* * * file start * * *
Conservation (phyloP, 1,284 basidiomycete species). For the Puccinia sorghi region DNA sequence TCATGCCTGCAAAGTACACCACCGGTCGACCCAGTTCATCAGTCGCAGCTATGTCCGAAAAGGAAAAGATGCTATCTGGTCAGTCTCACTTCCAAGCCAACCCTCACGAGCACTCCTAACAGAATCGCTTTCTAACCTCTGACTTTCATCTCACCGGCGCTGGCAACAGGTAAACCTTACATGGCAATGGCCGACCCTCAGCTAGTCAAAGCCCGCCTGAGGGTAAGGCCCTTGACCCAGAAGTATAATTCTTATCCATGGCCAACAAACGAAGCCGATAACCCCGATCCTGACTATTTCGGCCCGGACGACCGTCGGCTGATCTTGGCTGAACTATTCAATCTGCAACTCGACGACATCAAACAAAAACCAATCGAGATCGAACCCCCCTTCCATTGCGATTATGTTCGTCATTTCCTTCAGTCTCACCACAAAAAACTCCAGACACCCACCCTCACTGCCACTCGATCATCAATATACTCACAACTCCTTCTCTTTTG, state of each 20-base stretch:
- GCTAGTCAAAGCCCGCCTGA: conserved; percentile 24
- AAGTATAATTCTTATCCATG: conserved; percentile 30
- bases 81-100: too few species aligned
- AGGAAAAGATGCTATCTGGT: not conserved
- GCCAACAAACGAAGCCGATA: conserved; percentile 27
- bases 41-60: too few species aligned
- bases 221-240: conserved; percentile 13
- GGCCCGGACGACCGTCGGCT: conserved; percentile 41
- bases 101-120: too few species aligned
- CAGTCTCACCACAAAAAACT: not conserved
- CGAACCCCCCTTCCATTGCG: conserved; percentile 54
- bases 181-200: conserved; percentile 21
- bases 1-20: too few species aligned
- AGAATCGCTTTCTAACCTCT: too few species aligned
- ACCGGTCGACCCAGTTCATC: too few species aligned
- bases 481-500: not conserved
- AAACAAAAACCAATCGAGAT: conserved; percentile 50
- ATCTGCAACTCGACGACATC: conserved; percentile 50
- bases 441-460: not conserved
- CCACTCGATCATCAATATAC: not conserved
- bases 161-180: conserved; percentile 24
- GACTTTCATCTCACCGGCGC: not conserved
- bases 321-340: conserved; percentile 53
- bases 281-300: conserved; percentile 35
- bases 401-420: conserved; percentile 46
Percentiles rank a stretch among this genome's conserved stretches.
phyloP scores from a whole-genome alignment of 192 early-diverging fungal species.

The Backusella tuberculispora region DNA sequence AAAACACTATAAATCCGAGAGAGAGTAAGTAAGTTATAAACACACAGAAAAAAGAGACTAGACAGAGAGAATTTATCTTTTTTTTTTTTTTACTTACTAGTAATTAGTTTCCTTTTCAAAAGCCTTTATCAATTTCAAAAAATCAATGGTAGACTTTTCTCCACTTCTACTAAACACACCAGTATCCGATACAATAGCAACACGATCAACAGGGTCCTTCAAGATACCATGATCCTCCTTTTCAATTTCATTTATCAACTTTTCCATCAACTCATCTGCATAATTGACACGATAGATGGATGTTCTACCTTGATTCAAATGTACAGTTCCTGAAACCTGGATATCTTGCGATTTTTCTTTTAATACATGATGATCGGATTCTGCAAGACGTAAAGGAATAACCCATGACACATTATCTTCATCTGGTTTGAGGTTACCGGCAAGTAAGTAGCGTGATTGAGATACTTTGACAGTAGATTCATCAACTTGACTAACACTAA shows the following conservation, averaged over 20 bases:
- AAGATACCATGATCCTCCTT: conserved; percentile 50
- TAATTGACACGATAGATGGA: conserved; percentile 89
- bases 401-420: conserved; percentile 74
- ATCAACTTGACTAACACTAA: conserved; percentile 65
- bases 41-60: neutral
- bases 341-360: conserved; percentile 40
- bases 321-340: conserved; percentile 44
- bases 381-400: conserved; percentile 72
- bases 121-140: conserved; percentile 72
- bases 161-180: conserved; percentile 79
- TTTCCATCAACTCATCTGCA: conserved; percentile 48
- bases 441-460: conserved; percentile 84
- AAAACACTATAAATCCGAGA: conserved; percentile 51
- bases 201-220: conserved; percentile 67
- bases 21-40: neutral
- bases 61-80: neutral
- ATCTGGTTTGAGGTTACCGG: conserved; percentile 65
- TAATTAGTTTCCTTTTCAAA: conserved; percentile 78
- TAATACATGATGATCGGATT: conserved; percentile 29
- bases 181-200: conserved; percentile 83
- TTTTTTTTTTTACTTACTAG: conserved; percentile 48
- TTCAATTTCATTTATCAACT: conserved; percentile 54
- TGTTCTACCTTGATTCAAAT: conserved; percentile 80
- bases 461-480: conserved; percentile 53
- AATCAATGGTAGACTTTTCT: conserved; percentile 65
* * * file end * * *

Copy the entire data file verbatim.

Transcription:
Conservation (phyloP, 1,284 basidiomycete species). For the Puccinia sorghi region DNA sequence TCATGCCTGCAAAGTACACCACCGGTCGACCCAGTTCATCAGTCGCAGCTATGTCCGAAAAGGAAAAGATGCTATCTGGTCAGTCTCACTTCCAAGCCAACCCTCACGAGCACTCCTAACAGAATCGCTTTCTAACCTCTGACTTTCATCTCACCGGCGCTGGCAACAGGTAAACCTTACATGGCAATGGCCGACCCTCAGCTAGTCAAAGCCCGCCTGAGGGTAAGGCCCTTGACCCAGAAGTATAATTCTTATCCATGGCCAACAAACGAAGCCGATAACCCCGATCCTGACTATTTCGGCCCGGACGACCGTCGGCTGATCTTGGCTGAACTATTCAATCTGCAACTCGACGACATCAAACAAAAACCAATCGAGATCGAACCCCCCTTCCATTGCGATTATGTTCGTCATTTCCTTCAGTCTCACCACAAAAAACTCCAGACACCCACCCTCACTGCCACTCGATCATCAATATACTCACAACTCCTTCTCTTTTG, state of each 20-base stretch:
- GCTAGTCAAAGCCCGCCTGA: conserved; percentile 24
- AAGTATAATTCTTATCCATG: conserved; percentile 30
- bases 81-100: too few species aligned
- AGGAAAAGATGCTATCTGGT: not conserved
- GCCAACAAACGAAGCCGATA: conserved; percentile 27
- bases 41-60: too few species aligned
- bases 221-240: conserved; percentile 13
- GGCCCGGACGACCGTCGGCT: conserved; percentile 41
- bases 101-120: too few species aligned
- CAGTCTCACCACAAAAAACT: not conserved
- CGAACCCCCCTTCCATTGCG: conserved; percentile 54
- bases 181-200: conserved; percentile 21
- bases 1-20: too few species aligned
- AGAATCGCTTTCTAACCTCT: too few species aligned
- ACCGGTCGACCCAGTTCATC: too few species aligned
- bases 481-500: not conserved
- AAACAAAAACCAATCGAGAT: conserved; percentile 50
- ATCTGCAACTCGACGACATC: conserved; percentile 50
- bases 441-460: not conserved
- CCACTCGATCATCAATATAC: not conserved
- bases 161-180: conserved; percentile 24
- GACTTTCATCTCACCGGCGC: not conserved
- bases 321-340: conserved; percentile 53
- bases 281-300: conserved; percentile 35
- bases 401-420: conserved; percentile 46
Percentiles rank a stretch among this genome's conserved stretches.
phyloP scores from a whole-genome alignment of 192 early-diverging fungal species.

The Backusella tuberculispora region DNA sequence AAAACACTATAAATCCGAGAGAGAGTAAGTAAGTTATAAACACACAGAAAAAAGAGACTAGACAGAGAGAATTTATCTTTTTTTTTTTTTTACTTACTAGTAATTAGTTTCCTTTTCAAAAGCCTTTATCAATTTCAAAAAATCAATGGTAGACTTTTCTCCACTTCTACTAAACACACCAGTATCCGATACAATAGCAACACGATCAACAGGGTCCTTCAAGATACCATGATCCTCCTTTTCAATTTCATTTATCAACTTTTCCATCAACTCATCTGCATAATTGACACGATAGATGGATGTTCTACCTTGATTCAAATGTACAGTTCCTGAAACCTGGATATCTTGCGATTTTTCTTTTAATACATGATGATCGGATTCTGCAAGACGTAAAGGAATAACCCATGACACATTATCTTCATCTGGTTTGAGGTTACCGGCAAGTAAGTAGCGTGATTGAGATACTTTGACAGTAGATTCATCAACTTGACTAACACTAA shows the following conservation, averaged over 20 bases:
- AAGATACCATGATCCTCCTT: conserved; percentile 50
- TAATTGACACGATAGATGGA: conserved; percentile 89
- bases 401-420: conserved; percentile 74
- ATCAACTTGACTAACACTAA: conserved; percentile 65
- bases 41-60: neutral
- bases 341-360: conserved; percentile 40
- bases 321-340: conserved; percentile 44
- bases 381-400: conserved; percentile 72
- bases 121-140: conserved; percentile 72
- bases 161-180: conserved; percentile 79
- TTTCCATCAACTCATCTGCA: conserved; percentile 48
- bases 441-460: conserved; percentile 84
- AAAACACTATAAATCCGAGA: conserved; percentile 51
- bases 201-220: conserved; percentile 67
- bases 21-40: neutral
- bases 61-80: neutral
- ATCTGGTTTGAGGTTACCGG: conserved; percentile 65
- TAATTAGTTTCCTTTTCAAA: conserved; percentile 78
- TAATACATGATGATCGGATT: conserved; percentile 29
- bases 181-200: conserved; percentile 83
- TTTTTTTTTTTACTTACTAG: conserved; percentile 48
- TTCAATTTCATTTATCAACT: conserved; percentile 54
- TGTTCTACCTTGATTCAAAT: conserved; percentile 80
- bases 461-480: conserved; percentile 53
- AATCAATGGTAGACTTTTCT: conserved; percentile 65